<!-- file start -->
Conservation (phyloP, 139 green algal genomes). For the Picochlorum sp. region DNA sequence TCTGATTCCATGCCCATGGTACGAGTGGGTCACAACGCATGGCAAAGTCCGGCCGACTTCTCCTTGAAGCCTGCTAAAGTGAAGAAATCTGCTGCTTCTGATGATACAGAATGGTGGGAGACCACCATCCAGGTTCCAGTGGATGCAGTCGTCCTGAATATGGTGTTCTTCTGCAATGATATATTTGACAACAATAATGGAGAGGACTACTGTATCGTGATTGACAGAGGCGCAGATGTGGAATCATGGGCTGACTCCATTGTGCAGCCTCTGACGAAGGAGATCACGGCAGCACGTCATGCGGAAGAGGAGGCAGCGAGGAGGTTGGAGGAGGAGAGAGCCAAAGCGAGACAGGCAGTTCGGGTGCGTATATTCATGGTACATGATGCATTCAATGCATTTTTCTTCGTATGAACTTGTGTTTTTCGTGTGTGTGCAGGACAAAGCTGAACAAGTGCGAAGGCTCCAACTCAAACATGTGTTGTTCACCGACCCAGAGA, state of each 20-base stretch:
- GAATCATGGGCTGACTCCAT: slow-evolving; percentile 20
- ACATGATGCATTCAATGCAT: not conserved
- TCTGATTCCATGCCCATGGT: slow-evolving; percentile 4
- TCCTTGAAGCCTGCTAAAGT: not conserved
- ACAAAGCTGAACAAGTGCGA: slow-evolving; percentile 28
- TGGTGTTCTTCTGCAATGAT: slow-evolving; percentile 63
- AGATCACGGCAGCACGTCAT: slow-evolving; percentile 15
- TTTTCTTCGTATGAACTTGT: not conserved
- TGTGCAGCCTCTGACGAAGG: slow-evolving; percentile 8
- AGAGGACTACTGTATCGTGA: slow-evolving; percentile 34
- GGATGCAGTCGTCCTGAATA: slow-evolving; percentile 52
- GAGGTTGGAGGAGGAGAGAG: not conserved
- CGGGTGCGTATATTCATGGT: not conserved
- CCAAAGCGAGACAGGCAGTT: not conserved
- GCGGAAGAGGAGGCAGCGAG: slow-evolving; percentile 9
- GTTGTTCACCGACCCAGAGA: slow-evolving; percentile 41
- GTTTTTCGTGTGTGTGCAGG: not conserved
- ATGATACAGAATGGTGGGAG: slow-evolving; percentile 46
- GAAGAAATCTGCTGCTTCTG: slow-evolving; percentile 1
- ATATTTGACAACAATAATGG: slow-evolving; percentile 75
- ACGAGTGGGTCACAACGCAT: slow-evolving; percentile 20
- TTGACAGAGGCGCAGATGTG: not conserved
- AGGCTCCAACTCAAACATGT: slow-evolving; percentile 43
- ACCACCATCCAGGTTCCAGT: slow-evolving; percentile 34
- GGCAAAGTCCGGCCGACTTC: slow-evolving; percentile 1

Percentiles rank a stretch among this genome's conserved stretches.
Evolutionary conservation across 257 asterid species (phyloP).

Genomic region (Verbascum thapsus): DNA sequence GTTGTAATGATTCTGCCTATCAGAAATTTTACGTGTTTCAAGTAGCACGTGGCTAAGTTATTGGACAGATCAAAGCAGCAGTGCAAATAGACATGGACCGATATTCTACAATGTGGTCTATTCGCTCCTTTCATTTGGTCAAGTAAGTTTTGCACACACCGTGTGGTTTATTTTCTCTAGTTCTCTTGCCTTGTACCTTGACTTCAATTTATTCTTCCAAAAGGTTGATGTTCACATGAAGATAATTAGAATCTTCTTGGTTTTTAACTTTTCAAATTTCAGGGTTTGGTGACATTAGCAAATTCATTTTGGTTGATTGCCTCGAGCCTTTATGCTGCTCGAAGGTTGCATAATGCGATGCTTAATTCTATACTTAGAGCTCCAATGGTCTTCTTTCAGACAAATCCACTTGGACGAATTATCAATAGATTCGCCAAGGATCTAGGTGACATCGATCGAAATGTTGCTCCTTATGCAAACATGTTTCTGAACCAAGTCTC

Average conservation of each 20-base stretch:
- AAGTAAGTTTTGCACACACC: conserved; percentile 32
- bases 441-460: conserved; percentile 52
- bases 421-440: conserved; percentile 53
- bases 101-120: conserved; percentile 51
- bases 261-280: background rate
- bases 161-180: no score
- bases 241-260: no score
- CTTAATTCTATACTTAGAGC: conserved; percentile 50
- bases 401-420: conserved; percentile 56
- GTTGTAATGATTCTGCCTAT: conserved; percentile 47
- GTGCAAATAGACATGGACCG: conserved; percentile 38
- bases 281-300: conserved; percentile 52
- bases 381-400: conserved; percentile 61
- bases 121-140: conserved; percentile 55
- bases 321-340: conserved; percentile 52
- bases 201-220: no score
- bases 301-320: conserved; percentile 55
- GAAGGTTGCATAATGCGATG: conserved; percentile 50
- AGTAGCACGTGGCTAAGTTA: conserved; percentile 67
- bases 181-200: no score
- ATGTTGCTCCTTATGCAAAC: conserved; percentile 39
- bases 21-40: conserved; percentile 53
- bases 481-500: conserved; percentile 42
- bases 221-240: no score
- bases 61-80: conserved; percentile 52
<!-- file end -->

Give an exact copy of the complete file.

Conservation (phyloP, 139 green algal genomes). For the Picochlorum sp. region DNA sequence TCTGATTCCATGCCCATGGTACGAGTGGGTCACAACGCATGGCAAAGTCCGGCCGACTTCTCCTTGAAGCCTGCTAAAGTGAAGAAATCTGCTGCTTCTGATGATACAGAATGGTGGGAGACCACCATCCAGGTTCCAGTGGATGCAGTCGTCCTGAATATGGTGTTCTTCTGCAATGATATATTTGACAACAATAATGGAGAGGACTACTGTATCGTGATTGACAGAGGCGCAGATGTGGAATCATGGGCTGACTCCATTGTGCAGCCTCTGACGAAGGAGATCACGGCAGCACGTCATGCGGAAGAGGAGGCAGCGAGGAGGTTGGAGGAGGAGAGAGCCAAAGCGAGACAGGCAGTTCGGGTGCGTATATTCATGGTACATGATGCATTCAATGCATTTTTCTTCGTATGAACTTGTGTTTTTCGTGTGTGTGCAGGACAAAGCTGAACAAGTGCGAAGGCTCCAACTCAAACATGTGTTGTTCACCGACCCAGAGA, state of each 20-base stretch:
- GAATCATGGGCTGACTCCAT: slow-evolving; percentile 20
- ACATGATGCATTCAATGCAT: not conserved
- TCTGATTCCATGCCCATGGT: slow-evolving; percentile 4
- TCCTTGAAGCCTGCTAAAGT: not conserved
- ACAAAGCTGAACAAGTGCGA: slow-evolving; percentile 28
- TGGTGTTCTTCTGCAATGAT: slow-evolving; percentile 63
- AGATCACGGCAGCACGTCAT: slow-evolving; percentile 15
- TTTTCTTCGTATGAACTTGT: not conserved
- TGTGCAGCCTCTGACGAAGG: slow-evolving; percentile 8
- AGAGGACTACTGTATCGTGA: slow-evolving; percentile 34
- GGATGCAGTCGTCCTGAATA: slow-evolving; percentile 52
- GAGGTTGGAGGAGGAGAGAG: not conserved
- CGGGTGCGTATATTCATGGT: not conserved
- CCAAAGCGAGACAGGCAGTT: not conserved
- GCGGAAGAGGAGGCAGCGAG: slow-evolving; percentile 9
- GTTGTTCACCGACCCAGAGA: slow-evolving; percentile 41
- GTTTTTCGTGTGTGTGCAGG: not conserved
- ATGATACAGAATGGTGGGAG: slow-evolving; percentile 46
- GAAGAAATCTGCTGCTTCTG: slow-evolving; percentile 1
- ATATTTGACAACAATAATGG: slow-evolving; percentile 75
- ACGAGTGGGTCACAACGCAT: slow-evolving; percentile 20
- TTGACAGAGGCGCAGATGTG: not conserved
- AGGCTCCAACTCAAACATGT: slow-evolving; percentile 43
- ACCACCATCCAGGTTCCAGT: slow-evolving; percentile 34
- GGCAAAGTCCGGCCGACTTC: slow-evolving; percentile 1

Percentiles rank a stretch among this genome's conserved stretches.
Evolutionary conservation across 257 asterid species (phyloP).

Genomic region (Verbascum thapsus): DNA sequence GTTGTAATGATTCTGCCTATCAGAAATTTTACGTGTTTCAAGTAGCACGTGGCTAAGTTATTGGACAGATCAAAGCAGCAGTGCAAATAGACATGGACCGATATTCTACAATGTGGTCTATTCGCTCCTTTCATTTGGTCAAGTAAGTTTTGCACACACCGTGTGGTTTATTTTCTCTAGTTCTCTTGCCTTGTACCTTGACTTCAATTTATTCTTCCAAAAGGTTGATGTTCACATGAAGATAATTAGAATCTTCTTGGTTTTTAACTTTTCAAATTTCAGGGTTTGGTGACATTAGCAAATTCATTTTGGTTGATTGCCTCGAGCCTTTATGCTGCTCGAAGGTTGCATAATGCGATGCTTAATTCTATACTTAGAGCTCCAATGGTCTTCTTTCAGACAAATCCACTTGGACGAATTATCAATAGATTCGCCAAGGATCTAGGTGACATCGATCGAAATGTTGCTCCTTATGCAAACATGTTTCTGAACCAAGTCTC

Average conservation of each 20-base stretch:
- AAGTAAGTTTTGCACACACC: conserved; percentile 32
- bases 441-460: conserved; percentile 52
- bases 421-440: conserved; percentile 53
- bases 101-120: conserved; percentile 51
- bases 261-280: background rate
- bases 161-180: no score
- bases 241-260: no score
- CTTAATTCTATACTTAGAGC: conserved; percentile 50
- bases 401-420: conserved; percentile 56
- GTTGTAATGATTCTGCCTAT: conserved; percentile 47
- GTGCAAATAGACATGGACCG: conserved; percentile 38
- bases 281-300: conserved; percentile 52
- bases 381-400: conserved; percentile 61
- bases 121-140: conserved; percentile 55
- bases 321-340: conserved; percentile 52
- bases 201-220: no score
- bases 301-320: conserved; percentile 55
- GAAGGTTGCATAATGCGATG: conserved; percentile 50
- AGTAGCACGTGGCTAAGTTA: conserved; percentile 67
- bases 181-200: no score
- ATGTTGCTCCTTATGCAAAC: conserved; percentile 39
- bases 21-40: conserved; percentile 53
- bases 481-500: conserved; percentile 42
- bases 221-240: no score
- bases 61-80: conserved; percentile 52